On Sun, Sep 21, 2014 at 7:34 PM, Ned Freed
If a client in its protocol engine suddenly starts
misbehaving then someone has to hire a better software engineer. Please,
let’s not discuss trivia. Mail systems are more than having a mail
deferred, or seeing it delivered happily, since 20 years and more.
But that's what RFC 5321 is about - and your complaint was about the
use a code listed as an initial greeting response in RFC 5321. RFC 5321 is
protocol specification, and aside from defining a few codes for use in
expressing policy failures, it doesn't discuss mail system policy matters
Now, you can argue that there should be such a document or documents - and
probably agree - but there aren't. But doesn't mean you can take RFC 5321
as providing guidance in this regard, because it doesn't.
I would say the overriding prose is in Section 4.3.2, where implementers
are advised to anticipate new codes being registered, or codes not in the
sequences listed later in that section, to appear. To me, that means the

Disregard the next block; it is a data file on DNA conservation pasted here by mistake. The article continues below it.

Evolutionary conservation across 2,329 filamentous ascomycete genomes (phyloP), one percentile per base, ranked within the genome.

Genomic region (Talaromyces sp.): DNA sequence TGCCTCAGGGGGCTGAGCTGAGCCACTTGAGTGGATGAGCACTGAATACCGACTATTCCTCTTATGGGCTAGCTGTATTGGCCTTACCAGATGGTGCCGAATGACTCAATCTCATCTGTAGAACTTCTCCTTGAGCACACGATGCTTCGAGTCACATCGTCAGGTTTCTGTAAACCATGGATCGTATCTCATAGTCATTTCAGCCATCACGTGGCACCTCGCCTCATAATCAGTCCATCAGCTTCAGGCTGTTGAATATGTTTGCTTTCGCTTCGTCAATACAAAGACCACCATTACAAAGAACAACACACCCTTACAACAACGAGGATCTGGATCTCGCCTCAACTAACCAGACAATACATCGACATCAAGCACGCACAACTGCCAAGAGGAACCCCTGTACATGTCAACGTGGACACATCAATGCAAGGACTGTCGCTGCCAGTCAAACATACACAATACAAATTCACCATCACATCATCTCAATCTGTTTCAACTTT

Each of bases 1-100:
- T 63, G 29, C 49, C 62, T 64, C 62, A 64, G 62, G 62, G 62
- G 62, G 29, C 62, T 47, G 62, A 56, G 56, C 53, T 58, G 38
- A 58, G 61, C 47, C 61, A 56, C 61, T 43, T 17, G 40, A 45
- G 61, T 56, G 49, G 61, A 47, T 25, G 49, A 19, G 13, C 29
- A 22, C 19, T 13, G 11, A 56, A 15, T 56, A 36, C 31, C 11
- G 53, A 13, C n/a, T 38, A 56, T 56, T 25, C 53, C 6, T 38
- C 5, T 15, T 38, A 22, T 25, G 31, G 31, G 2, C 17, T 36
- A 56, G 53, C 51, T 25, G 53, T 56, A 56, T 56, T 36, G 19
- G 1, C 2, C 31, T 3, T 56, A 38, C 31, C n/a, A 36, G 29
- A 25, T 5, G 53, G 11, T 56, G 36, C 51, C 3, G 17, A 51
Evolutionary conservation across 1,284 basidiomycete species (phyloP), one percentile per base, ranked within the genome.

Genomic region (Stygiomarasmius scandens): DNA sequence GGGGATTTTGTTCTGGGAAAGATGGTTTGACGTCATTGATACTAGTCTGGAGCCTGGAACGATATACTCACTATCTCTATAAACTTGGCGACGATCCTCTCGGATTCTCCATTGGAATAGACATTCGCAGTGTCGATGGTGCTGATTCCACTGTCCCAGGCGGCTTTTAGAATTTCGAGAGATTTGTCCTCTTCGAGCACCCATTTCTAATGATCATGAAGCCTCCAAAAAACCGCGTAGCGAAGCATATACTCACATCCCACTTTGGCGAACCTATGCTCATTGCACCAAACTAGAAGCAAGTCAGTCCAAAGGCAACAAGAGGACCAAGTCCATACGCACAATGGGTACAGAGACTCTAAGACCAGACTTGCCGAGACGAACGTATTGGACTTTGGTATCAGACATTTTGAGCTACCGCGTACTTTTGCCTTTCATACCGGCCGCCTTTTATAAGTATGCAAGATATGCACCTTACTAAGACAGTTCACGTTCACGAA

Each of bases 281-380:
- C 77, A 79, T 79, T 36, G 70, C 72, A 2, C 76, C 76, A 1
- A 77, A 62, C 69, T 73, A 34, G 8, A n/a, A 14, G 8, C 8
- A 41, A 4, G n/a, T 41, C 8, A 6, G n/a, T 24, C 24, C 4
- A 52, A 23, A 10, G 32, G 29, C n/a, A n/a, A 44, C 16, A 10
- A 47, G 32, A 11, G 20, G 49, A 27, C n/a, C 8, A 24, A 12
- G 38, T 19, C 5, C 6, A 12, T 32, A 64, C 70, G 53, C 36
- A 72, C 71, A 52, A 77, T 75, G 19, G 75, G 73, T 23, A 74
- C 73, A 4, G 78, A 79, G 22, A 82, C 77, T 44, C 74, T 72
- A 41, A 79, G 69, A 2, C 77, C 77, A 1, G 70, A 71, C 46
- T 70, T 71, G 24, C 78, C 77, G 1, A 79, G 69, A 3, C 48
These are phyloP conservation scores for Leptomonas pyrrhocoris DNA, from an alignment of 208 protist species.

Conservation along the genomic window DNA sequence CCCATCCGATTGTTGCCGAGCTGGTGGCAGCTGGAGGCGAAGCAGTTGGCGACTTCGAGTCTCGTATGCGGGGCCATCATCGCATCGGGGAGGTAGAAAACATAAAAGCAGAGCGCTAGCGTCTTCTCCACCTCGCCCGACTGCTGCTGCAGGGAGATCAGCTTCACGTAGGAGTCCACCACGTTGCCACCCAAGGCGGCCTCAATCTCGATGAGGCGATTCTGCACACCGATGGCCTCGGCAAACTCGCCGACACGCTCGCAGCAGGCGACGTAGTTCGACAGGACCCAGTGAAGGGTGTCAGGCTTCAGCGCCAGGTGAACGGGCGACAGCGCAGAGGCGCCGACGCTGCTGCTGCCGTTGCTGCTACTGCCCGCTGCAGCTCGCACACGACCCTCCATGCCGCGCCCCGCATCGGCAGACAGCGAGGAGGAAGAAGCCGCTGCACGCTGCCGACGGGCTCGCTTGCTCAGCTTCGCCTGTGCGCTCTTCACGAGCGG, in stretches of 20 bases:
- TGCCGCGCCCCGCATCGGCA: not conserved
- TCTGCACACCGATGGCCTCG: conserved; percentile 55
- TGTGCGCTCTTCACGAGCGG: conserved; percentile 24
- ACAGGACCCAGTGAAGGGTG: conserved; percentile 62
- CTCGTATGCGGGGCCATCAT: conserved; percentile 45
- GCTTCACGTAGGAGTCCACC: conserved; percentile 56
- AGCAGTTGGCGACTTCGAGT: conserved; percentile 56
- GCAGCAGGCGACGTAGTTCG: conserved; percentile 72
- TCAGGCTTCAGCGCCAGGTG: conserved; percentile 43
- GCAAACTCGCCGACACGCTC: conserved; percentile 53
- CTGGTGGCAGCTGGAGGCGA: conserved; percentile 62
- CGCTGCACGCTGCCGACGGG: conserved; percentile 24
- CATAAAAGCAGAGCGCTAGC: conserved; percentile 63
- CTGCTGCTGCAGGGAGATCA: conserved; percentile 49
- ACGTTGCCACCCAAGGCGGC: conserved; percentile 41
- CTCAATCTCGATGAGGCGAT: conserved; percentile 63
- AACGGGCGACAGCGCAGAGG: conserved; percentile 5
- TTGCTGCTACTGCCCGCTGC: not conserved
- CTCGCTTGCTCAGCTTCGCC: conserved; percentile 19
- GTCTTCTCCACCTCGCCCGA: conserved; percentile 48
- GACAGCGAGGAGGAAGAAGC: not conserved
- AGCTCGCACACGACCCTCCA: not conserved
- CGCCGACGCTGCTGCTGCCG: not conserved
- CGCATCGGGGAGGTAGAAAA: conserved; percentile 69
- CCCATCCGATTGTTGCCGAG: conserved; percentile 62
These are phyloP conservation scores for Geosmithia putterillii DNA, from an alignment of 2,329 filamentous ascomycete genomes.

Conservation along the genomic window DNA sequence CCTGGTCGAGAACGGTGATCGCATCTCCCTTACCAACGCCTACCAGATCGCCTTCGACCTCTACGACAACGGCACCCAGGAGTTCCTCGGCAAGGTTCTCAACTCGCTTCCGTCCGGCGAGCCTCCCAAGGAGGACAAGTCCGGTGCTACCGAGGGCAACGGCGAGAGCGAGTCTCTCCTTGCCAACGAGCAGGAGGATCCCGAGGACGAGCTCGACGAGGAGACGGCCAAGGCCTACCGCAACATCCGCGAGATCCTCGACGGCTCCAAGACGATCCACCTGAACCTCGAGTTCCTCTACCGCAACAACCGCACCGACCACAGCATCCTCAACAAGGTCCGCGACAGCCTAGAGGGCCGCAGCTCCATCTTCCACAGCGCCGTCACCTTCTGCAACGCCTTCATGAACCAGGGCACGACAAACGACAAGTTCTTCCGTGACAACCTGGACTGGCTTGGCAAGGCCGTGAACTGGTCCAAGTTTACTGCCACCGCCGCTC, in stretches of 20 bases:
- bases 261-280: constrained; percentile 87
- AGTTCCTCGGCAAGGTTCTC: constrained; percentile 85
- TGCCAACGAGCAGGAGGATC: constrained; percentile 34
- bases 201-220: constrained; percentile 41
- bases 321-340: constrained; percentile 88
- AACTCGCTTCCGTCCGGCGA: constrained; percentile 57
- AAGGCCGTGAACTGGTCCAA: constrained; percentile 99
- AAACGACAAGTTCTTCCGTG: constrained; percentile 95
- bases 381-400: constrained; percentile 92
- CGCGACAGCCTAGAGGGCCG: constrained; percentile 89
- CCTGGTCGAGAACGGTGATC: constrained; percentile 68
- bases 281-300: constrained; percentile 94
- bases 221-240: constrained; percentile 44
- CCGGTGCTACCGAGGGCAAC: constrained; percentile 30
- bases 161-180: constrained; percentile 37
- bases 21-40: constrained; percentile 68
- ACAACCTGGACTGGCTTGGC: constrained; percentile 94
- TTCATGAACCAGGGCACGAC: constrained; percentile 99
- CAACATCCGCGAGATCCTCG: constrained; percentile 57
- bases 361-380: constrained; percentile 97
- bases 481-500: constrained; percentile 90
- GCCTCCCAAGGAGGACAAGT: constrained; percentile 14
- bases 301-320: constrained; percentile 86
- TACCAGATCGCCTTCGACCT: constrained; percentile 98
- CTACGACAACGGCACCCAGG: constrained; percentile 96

appearance of 550 at CONNECT shouldn't cause anything to blow up even
though it's not explicitly listed. In fact, that prose actually does
explicitly say that only the first digit matters when an implementation
sees a code it didn't expect.
I also note that RFC5248, which created the IANA registry of enhanced
status codes, says the "Associated Reply Code" is the one "usually"
associated with the status code being registered. That does leave some
But as Ned points out, enhanced status codes don't have any meaning at
CONNECT, because their use at that point has not been negotiated, so this
is largely moot.
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